• Sure, I know it didn't come from Stanford, but here we are in California. Anyways thanks for the contact.

    The problem with interesting challenges is that there are an infinite number of them. It would also be cool to port peter blasser's shlisp opcodes, or make our own language.

    I just don't have time to do these things as the groundwork is already an interesting challenge. I am still learning the nuances of blackfin ASM and working on our basic DSP pallette. I did spend a decent amount of time with the Faust sources, and there are a lot of difficulties there actually. It would not be trivial to make it fast.

    But I think I will be able to provide help for any ambitious porting projects anyone wants to take on, maybe as a school thing...

  • Any time frame for the release of some initial documentation? For instance, Bees syntax?
    Is the plan to finish a core set of docs before releasing anything? or will stuff start trickling in?

    I suppose the more stuff that lives on github might be best for community collab in regards to Aleph? I often wonder what the grid/arc app landscape might have looked like if from the very beginning things were able to be managed with something like GIT.

  • a shlisp port would be so sick

    even if @zebra doesnt...i hope somebody will tackle that

  • Yeah, one of the most exciting things about Aleph for me is integration with shnth. I'm trying to imagine what a shlisp port to Aleph would look like though, and it kinda doesn't make sense to port shlisp itself, how would you build shnth patches on Aleph? I see something more along the lines of a patch browser so you could store patches on SD and upload them from Aleph to shnth. But maybe I'm not thinking big enough and there are some more exciting possibilities there.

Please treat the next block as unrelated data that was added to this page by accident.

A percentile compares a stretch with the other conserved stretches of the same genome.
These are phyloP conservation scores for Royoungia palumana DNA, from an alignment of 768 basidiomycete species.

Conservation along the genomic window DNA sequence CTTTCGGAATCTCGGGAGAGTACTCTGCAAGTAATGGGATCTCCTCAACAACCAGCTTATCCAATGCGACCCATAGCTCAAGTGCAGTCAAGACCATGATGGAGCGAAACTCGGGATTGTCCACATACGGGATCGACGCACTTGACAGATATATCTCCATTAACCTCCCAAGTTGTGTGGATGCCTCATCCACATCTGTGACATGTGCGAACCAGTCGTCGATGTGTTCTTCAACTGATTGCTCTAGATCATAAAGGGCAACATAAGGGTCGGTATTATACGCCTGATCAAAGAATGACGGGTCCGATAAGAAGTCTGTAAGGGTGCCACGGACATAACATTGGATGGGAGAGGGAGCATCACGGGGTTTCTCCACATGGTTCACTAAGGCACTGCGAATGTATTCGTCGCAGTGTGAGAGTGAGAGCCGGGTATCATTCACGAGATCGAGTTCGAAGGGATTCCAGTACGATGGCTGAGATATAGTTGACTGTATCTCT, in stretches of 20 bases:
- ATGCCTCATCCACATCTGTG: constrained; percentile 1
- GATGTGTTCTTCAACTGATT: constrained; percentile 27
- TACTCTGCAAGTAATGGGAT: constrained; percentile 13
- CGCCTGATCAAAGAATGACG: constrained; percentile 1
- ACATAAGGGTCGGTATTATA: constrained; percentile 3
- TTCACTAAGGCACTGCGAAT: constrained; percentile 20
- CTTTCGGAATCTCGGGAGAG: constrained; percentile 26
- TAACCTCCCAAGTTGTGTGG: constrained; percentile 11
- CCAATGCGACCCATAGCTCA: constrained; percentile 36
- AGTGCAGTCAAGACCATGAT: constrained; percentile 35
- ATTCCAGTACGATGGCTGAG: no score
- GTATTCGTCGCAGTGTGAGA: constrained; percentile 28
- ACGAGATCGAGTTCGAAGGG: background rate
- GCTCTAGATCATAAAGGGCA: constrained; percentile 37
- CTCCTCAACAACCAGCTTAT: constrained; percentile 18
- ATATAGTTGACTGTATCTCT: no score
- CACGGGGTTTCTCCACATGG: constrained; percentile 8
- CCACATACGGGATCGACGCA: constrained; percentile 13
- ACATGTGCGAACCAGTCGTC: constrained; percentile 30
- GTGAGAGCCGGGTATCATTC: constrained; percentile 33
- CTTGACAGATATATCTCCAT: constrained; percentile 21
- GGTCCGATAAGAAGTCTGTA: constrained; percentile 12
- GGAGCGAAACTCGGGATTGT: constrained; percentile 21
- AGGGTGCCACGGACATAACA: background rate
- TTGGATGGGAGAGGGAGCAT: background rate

Maybe some new shlisp operators that would be Aleph specific? But I guess bees would just support shnth directly at some point so you can assign any gesture on shnth to anything else. Squishable samplers!!!

    [and shnth and 64 are like perfect buddies, even form factor wise...]

  • honestly there's a lot of work that needs to go into documentation at this point. it'd be counterproductive (and kill a lot of time) releasing anything early. three weeks at the earliest for initial documentation.

    the first production parts have arrived (nothing too exciting, but something), and all of the purchase orders are out. pcb's and physical stuff getting made. everything is slated for mid-late november delivery, but my most rational self knows that something will get delayed and we'll be shipping first week of december. i'll make another post about this somewhere.

  • no, that just means i've requested that the pcb, assembly, and metal manufacturers all "go" and make the parts-- a promise that we'll pay them.

    we still have about 40 of the 100 units unsold for this batch.

  • @gli I saw on Modulargrid you have some small racks that you are building out for possible use with the Aleph. what types of goals are you looking to address? o'jones would be great for analysis of CV signals... gieskes jumped out as an interesting addition.

    I like the way you are going...

  • @mrdave1981 thank you

    modulargrid has been an invaluable resource for me. after ordering aleph i spent a few days brainstorming control schemes with items i already had. none of my gear had cv ins or outs

    once i found a small case, my first goal was to get a few modules that would mesh with aleph's abilities. i was primarily looking for things that offer control / observation of the audio & cv waves produced by aleph (and the rest of my setup).

    it is not built for visuals, but while bored i've spent the past month figuring out ways to use aleph as a hybrid av hub...which led me to gijs and his wide range of unique synths & fx

    so aleph and euro will be intertwined for varied intuitive control, observation of waves, and creating (or warping) visuals

  • @gli that sounds very intriguing as I am also thinking about ways to best integrate aleph with my modular. Just went to modular grid but could not find your racks with a quick search. Any pointers? Would love to have a look for inspiration. Thanks!